Writing for the web differs though from writing for print. Here are some tips when publishing on the web:

  • Define and analysis what the purpose of your website, blog, or publication is
  • Design your site with your specific audience in mind
  • Constantly update your site
  • Do not overdue the graphics
  • Make sure your site is not boring and is interactive
  • Use feedback

3. Online writing tips from Shel Holtz, author of Public Relations on the Net

  • Write the way you talk
  • Limit each page to a single concept
  • Use lots of bullet point list
  • Make sure the context needed for readers to understand that page is provided
  • Limit the use of italics and boldface
  • Do not overuse hyperlinks within narrative text
  • Make sure hyperlinks are relevant
  • Provide feedback options for your readers

*This information has been taken from the sixth edition of Public Relations Writing and Media Techniques  by Dennis L. Wilcox.

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Chapter 11: Getting Along With Journalist

April 11, 2010

  • When a PR professional adds a bunch of hype to their news release it can make it seem commercial-like and therefore not worth the journalist time.
  • Keep in mind who the journalist’s audience and make sure your press release is worthy of becoming a story.
  • Proper format is key when sending a news release to a journalist
  • Follow journalist deadlines
  • Make sure there is a “news hook” and a clear connection between the promotional item and the news you are announcing. (PRWeek)

*This information has been taken from the sixth edition of Public Relations Writing and Media Techniques by Dennis L. Wilcox.

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Chapter 10: Distributing News to the Media

April 10, 2010

1. Online newsrooms should have these five key components:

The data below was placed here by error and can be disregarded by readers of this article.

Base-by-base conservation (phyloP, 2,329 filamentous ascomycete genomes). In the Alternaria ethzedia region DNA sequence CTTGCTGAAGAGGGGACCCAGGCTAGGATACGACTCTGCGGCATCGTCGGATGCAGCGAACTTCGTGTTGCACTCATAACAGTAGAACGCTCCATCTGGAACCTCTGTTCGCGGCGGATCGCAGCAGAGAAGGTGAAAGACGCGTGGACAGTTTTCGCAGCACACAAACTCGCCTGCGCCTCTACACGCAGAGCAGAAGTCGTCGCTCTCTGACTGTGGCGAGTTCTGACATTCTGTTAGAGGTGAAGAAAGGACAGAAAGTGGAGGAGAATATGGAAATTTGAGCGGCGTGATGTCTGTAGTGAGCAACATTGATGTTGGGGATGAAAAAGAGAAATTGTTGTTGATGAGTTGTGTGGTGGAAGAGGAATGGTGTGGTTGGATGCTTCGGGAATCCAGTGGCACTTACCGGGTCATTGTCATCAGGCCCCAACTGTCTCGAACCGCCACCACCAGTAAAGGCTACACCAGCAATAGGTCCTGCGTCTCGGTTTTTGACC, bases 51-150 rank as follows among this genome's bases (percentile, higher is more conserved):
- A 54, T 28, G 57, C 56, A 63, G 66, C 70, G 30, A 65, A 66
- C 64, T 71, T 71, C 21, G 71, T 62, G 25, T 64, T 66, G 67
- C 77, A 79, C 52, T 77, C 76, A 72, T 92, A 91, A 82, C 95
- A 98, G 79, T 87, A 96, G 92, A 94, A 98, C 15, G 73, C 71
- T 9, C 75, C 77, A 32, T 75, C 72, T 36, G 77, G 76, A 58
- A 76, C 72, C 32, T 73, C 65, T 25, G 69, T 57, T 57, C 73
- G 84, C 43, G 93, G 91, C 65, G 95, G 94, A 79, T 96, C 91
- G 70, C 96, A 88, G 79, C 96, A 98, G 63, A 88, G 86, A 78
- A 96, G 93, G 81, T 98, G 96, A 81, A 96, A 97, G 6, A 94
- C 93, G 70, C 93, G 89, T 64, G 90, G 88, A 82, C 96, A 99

1. Contact Info
  2. Corporate Background
  3. News releases and Media Kits
  4. Multimedia Gallery
  5. Search Capabilities

2. Online news releases should include these key components:

  • Keywords
  • Enhanced URL
  • Anchor text/ embedded keywords
  • Multimedia content
  • Social Media Tags

(taken from Vocus, owner of the distribution service PRWeb)

3.  Electronic newswires are the new way to distribute news releases online. Online sites like Business Wire, PR Newswire, and Marketwire distribute these multimedia news releases all over the World Wide Web and allow journalist to access the information in a more efficient manner.

*This information has been taken from the sixth edition of Public Relations Writing and Media Techniques by Dennis L. Wilcox.

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Chapter 9: Writing for Television and Radio

April 2, 2010

  1. Radio News Release: is a written new release for the radio
  • Written in all caps, and double space
  • Formatted like a regular news release in regards to letterhead, subject, and contacts
  • Give length of radio news release
  • Most announcers read 150-160 words per minute
  • Written in conventional style=short and strong sentences

2. Audio News Release (ANR):  is a recording of the radio news announcement

  • Two forms:
    • Someone in radio voice reads the whole announcement
    • Use announcer and sound bite from customer, celebrity, etc
  • Preferred length is 60 seconds

3.  Public Service Announcement (PSA): is an unpaid announcement that promotes the programs of the government, serves the public or is for a nonprofit agency.

  • Can be 60, 30, 20, 15, or 10 seconds
  • Submit multiple PSAs on the same subject in various lengths
  • Mail or email scripts to director of public or community affairs NOT the news department
  • Keep it simple
  • Localize your PSA

*This information has been taken from the sixth edition of Public Relations Writing and Media Techniques by Dennis L. Wilcox.